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HANSA 03-2017

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Finanzierung | Financing

Finanzierung | Financing U.S. taxes supporting shipping investment Taxation of U.S. shipping companies is bifurcated. The huge number of vessels trading domestically are treated much like other industrial equipment. Much of the attention is on U.S. owned vessels trading internationally; these offer unique wrinkles, with tax policies reflecting decades of history. By Barry Parker The vast majority of U.S. flagged vessels trade domestically along the coast or on rivers and are subject to ownership and citizenship restrictions of the Jones Act, a set of long-standing cabotage rules. The 1950’s and 1960’s were glory days for shipping fleets controlled from the U.S. but trading all over the world. Prior to 1975 and 1986 changes in the rules, the U.S. tax regime had allowed entities based in the States to keep earnings from shipping offshore provided that they intended to reinvest the profits in shipping assets, with the practical effect of deferring taxes indefinitely for large industrial companies. The elimination of the deferrals in 1986 coincided with depressed shipping markets; many shipping offces closed up. Oil companies then jettisoned tonnage in the wake of the Oil Pollution Act of 1990. But the tide reversed … slightly. In 2004, the ability to defer taxes was reinstated as part of the »Jobs Act«, which led to at least one mega-deal; the purchase by Overseas Shipholding Group (OSG, a large U.S. based owner) of Stelmar Shipping, a specialist in the worldwide refined products trade. At the time, OSG suggested that the reinstated deferrals were a major impetus for the deal. Lawyer James C. Kofer, a Partner at Seward & Kissel LLP explained the tax situation for companies operating in the States. In a monograph written for New York Maritime (NYMAR), he explained: »The federal government provides a statutory exemption from U.S. federal income tax for certain foreign corporations engaged in the international operation of ships.« First, the company must satisfy a test regarding its country of organization; he writes that, to clear this first hurdle: »… a foreign corporation must be organized in a jurisdiction which provides a reciprocal exemption from tax on shipping income to U.S. corporations (including the Marshall Islands, Liberia and Panama).« Mr. Kofer explained further that companies then need to fit into one of three categories, writing: »There are three ownership tests that can be satisfied to qualify for the exemption: (1) the »publicly-traded test,« (2) the »50% ownership test« and (3) the »CFC test.« The first bucket is clear – several dozen shipping companies with U.S. offces are listed on stock exchanges. The second category is defined as: »… if more than 50% of the value of its stock is owned by one or more tax residents of a qualified foreign country«. Companies will qualify, under the third category, referring to Controlled Foreign Corporations, if »… more than 50% of the vote or value of its stock is owned by one or more 10% U.S. voting shareholders … and more than 50% of the value of its stock is owned by U.S. individual taxpayers, U.S. corporations or certain U.S. trusts.« He adds: »In addition, a foreign corporation which is resident in a jurisdiction that has an income tax treaty with the United States may also qualify for an exemption under that treaty.« Tax rules, and their interplay with the fine print of credit agreements, are highly complex. OSG, mentioned above, arranged a 1.7 bn $ loan with a bank syndicate. The company was subsequently forced to voluntarily declare bankruptcy, in late 2012, because of the confusion surrounding its tax liabilities on foreign flag vessels. U.S. based owners are always sensitive to comparisons with other high tax countries. The »Jobs Act« of 2004, which brought back the tax deferrals, also provided owners of U.S. flagged vessels of greater than 6,000 dwt engaged in the international trades with the option of paying an »alternative tonnage tax« (enacted the following year). According to 26 HANSA International Maritime Journal – 154. Jahrgang – 2017 – Nr. 3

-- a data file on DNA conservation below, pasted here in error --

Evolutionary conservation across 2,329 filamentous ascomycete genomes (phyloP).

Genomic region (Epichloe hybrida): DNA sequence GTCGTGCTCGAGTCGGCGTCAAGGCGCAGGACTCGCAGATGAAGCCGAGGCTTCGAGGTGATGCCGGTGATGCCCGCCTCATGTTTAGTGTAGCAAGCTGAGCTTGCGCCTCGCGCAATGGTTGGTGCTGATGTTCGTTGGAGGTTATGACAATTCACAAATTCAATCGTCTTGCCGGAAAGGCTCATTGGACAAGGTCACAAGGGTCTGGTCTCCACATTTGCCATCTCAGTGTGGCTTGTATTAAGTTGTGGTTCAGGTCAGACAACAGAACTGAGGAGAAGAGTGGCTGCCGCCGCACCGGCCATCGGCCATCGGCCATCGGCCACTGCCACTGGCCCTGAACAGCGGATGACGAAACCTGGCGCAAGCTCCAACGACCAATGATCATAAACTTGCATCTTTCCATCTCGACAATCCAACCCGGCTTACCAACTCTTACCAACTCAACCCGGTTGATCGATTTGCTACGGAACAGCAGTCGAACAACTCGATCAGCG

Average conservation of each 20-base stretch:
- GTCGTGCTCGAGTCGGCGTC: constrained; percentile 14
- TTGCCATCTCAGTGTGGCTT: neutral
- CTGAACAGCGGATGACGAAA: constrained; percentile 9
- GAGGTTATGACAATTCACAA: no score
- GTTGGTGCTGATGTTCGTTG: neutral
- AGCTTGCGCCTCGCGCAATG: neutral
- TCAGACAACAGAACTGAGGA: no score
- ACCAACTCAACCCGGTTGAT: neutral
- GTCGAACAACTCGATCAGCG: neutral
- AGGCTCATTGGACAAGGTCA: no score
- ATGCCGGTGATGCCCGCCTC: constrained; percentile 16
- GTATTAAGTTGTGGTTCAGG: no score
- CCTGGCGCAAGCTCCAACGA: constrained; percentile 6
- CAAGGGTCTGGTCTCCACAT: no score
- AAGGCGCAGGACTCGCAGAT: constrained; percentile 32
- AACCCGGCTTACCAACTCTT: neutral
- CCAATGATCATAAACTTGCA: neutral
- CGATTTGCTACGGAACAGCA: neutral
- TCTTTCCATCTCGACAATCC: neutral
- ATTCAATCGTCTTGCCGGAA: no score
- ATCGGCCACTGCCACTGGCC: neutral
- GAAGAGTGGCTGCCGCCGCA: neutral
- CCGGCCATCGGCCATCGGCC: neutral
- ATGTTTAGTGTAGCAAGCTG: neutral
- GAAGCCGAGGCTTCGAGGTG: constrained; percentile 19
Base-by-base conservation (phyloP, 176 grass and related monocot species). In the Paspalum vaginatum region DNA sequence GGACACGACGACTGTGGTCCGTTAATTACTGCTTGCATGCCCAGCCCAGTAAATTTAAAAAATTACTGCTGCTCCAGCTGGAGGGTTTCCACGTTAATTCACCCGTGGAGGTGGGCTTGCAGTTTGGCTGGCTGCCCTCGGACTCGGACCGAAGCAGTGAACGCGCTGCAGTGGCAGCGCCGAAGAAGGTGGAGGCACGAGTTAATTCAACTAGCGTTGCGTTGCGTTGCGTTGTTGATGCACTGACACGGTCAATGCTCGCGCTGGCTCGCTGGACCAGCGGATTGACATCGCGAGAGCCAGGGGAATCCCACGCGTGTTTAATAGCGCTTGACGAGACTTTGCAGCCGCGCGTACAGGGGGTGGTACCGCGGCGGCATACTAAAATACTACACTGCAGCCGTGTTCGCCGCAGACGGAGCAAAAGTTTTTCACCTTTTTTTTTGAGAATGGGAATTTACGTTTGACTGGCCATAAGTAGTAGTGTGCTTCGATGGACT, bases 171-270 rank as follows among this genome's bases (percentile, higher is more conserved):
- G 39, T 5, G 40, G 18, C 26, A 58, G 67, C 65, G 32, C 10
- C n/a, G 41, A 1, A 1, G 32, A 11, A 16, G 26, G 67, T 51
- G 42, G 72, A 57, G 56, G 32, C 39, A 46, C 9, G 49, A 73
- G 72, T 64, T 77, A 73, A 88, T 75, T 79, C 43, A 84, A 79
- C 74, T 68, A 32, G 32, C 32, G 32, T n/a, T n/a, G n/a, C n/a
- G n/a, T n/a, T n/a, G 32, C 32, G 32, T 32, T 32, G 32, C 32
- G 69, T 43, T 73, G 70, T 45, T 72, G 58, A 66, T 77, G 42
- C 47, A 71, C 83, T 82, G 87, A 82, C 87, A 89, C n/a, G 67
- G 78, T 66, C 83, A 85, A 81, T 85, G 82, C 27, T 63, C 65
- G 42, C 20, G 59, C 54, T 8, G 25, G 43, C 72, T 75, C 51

Finanzierung | Financing lawyers Blank Rome, writing at the time it was enacted, »The alternative tonnage tax is essentially a flat tax based on vessel tonnage and the number of days the vessel was operated in the international trades.« The lawyers add that: »trades between the U.S. and its possessions, such as Puerto Rico and Guam, are considered international trade, and vessels operating in these trades qualify of the alternative tonnage tax.« Industry sources suggest that carriers in the U.S. mainland to Puerto Rico trades have adopted the tonnage tax, which can be applied instead of a corporate income tax, for eligible vessels. Another aspect of U.S. taxation is the Capital Construction Funds (CCF), crafted in the 1970s to encourage renewals of the U.S. merchant shipping fleet. In the CCF, eligible companies can defer taxes on deposits made into funds that will support newbuilds in foreign, Great Lakes, short-sea, or noncontiguous domestic trades (Alaska and Hawaii). H. Clayton Cook, of Cook Maritime Finance, a one-time counsel to the Maritime Administration, told HANSA: »MA- HANSA series on global maritime hubs RAD has made a significant change in its CCF rules that for the first time will allow Ro/Pax services to be treated as qualified.« The purely domestic side of the maritime business sees tax treatment similar to that of other owners of all manner of industrial equipment. One of the largest domestic market participants, and leading mover of petroleum and refined products in U.S. maritime trades, is Kirby Corp, with a large fleet on the inland waterways, as well as a fleet of coastwise tank barges and tugs. Kirby’s 2015 Annual report also illustrates another aspect of U.S. taxation – where government policies to encourage new investment in targeted industries provide incentives encouraging investment through accelerated depreciation (where taxable income is lower than reported book income, creating timing differences pushing tax payments out into the future). Kirby’s report says: »Deferred income taxes as of December 31, 2015 increased 12% compared with December 31, 2014. The increase was primarily due to the 2015 deferred tax provision of $ 62,755,000, the result of bonus tax depreciation on qualifying expenditures due to the Protecting Americans from Tax Hikes Act (PATH) of 2015. PATH continued the bonus tax percentage of 50% for qualifying expenditures placed in service in 2015 through 2017, but then phases down to 40% in 2018 and 30% in 2019.« Kirby Corp., and other users of the inland river system, also pay »User Taxes« to fund infrastructure upkeep, collected through purchases of fuel. Going forward, maritime companies in both domestic and foreign trades will be impacted by a major alterations in the rules for lease accounting in the U.S. (mirroring international changes). The changes, detailed by the Financial Accounting Standards Board in their document »ASU No. 2016-02, Leases (Topic 842)«, are to be implemented in 2019–2020. Starting at that time, lease deals of more than one year duration (presently characterized as »operating leases« in most cases and therefore not shown on balance sheets) will need to be capitalized and shown on company balance sheets. In a late 2016 filing by International Seaways (the international flag component split out of OSG, reorganized in late 2016), the company says: »Management expects that the Company could recognize increases in reported amounts for property, plant and equipment and related lease liabilities upon adoption of the new standard.« Where public companies like International Seaways are scrutinized by investors, various ratios and calculations will need to be re-calibrated; for example, the »Enterprise Value« (»EV«), a measure of company capitalization widely used by securities analysts looking at listed shipping companies, will be revised to include leases with durations of one year or more. Tax planners will be very busy in 2017. Infrastructure issues may also be infused into U.S. tax matters under the new Administration in Washington, D.C. Tax credits may be implemented to encourage capital investments in U.S. infrastructure (HANSA 01/2017). These changes could be applicable to maritime facilities (most likely shoreside investments in terminals) rather than the vessels themselves. Nevertheless, where shipping businesses own landside assets as well as vessels, such credits (which are permanent, unlike the temporary deferrals from accelerated or »bonus« depreciation) may enter into their tax planning. M HANSA International Maritime Journal – 154. Jahrgang – 2017 – Nr. 3 27